The Office’s mandate encompasses the search for and tracing of missing persons and the clarification of the circumstances of their disappearance. The Act defines a missing person as a person who went missing in certain specific contexts but irrespective of the date of the disappearance. Thus, for the purpose of the Act, missing persons are persons who went missing in the context of “the conflict which took place in the Northern or Eastern Provinces or its aftermath, or if the person is a member of the armed forces or police who is identified as “missing in action” as well as persons who went missing “in the context of political unrest or civil disturbances.” In addition, the Office’s mandate also covers enforced disappearances as defined in the International Convention on Protection of All Persons from Enforced Disappearances. Besides its investigative mandate, the Office is also tasked with centralizing all available data on missing persons, making recommendations to relevant authorities towards addressing the incidence of missing persons, protecting the rights and interests of missing persons and their relatives, and identifying avenues for redress.
In order to fulfil its mandate, the OMP will have to define its internal structure and processes and recruit and train specialized staff. It will also have to devise internal rules and guidelines for its day-to-day functioning and to ensure the respect of best practices in tracing investigations. Finally, the Office will have to make strategic choices including which database to use, which method to adopt for the identification of human remains and which cases to investigate in priority.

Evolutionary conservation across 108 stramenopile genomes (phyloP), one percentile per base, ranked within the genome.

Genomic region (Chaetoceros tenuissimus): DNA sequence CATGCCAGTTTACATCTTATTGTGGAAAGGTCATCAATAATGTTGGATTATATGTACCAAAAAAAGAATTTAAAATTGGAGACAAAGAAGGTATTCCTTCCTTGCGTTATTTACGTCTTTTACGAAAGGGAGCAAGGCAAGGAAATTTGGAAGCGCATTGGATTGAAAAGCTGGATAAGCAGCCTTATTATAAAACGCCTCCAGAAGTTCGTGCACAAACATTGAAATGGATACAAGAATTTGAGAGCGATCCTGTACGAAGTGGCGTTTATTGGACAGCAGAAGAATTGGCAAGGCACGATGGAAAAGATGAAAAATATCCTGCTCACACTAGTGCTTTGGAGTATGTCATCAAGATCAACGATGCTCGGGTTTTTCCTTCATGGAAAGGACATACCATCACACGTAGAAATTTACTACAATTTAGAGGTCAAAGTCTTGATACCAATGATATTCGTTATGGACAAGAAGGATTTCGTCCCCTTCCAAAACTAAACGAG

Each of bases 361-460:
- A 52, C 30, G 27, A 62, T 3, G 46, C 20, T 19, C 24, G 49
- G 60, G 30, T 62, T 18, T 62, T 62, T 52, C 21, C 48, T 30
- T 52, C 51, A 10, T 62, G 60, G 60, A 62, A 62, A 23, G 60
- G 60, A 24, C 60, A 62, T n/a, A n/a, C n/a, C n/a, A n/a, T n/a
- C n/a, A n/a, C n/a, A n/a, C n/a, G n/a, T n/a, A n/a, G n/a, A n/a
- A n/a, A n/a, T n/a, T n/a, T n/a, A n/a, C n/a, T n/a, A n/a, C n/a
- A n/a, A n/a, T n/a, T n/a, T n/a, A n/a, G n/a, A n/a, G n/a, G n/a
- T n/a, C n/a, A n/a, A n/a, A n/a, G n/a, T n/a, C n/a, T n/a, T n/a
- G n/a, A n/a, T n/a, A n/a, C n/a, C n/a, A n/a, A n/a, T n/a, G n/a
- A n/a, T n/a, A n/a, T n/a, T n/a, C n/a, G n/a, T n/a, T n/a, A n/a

This Manual surveys best practices on tracing investigations in various countries including Argentina, Chile, Peru, Colombia, Guatemala, Bosnia and Herzegovina, Kosovo, Iraq, South Africa, and Nepal in order to guide the Office as it operationalizes its mandate. To this end, the Manual examines the successive steps that the Office will have to undertake to perform its functions and fulfil its mandate, including: defining its internal structure and oversight mechanisms; staffing; designing a witness protection program; planning and opening an investigation; receiving and procuring information; carrying out on-site investigations; identifying human remains; securing and storing data; and carrying out outreach activities. For each of these steps, the Manual makes recommendations based on best practices, taking into account the powers of the Office under the Act and the specific context in Sri Lanka.

In This Issue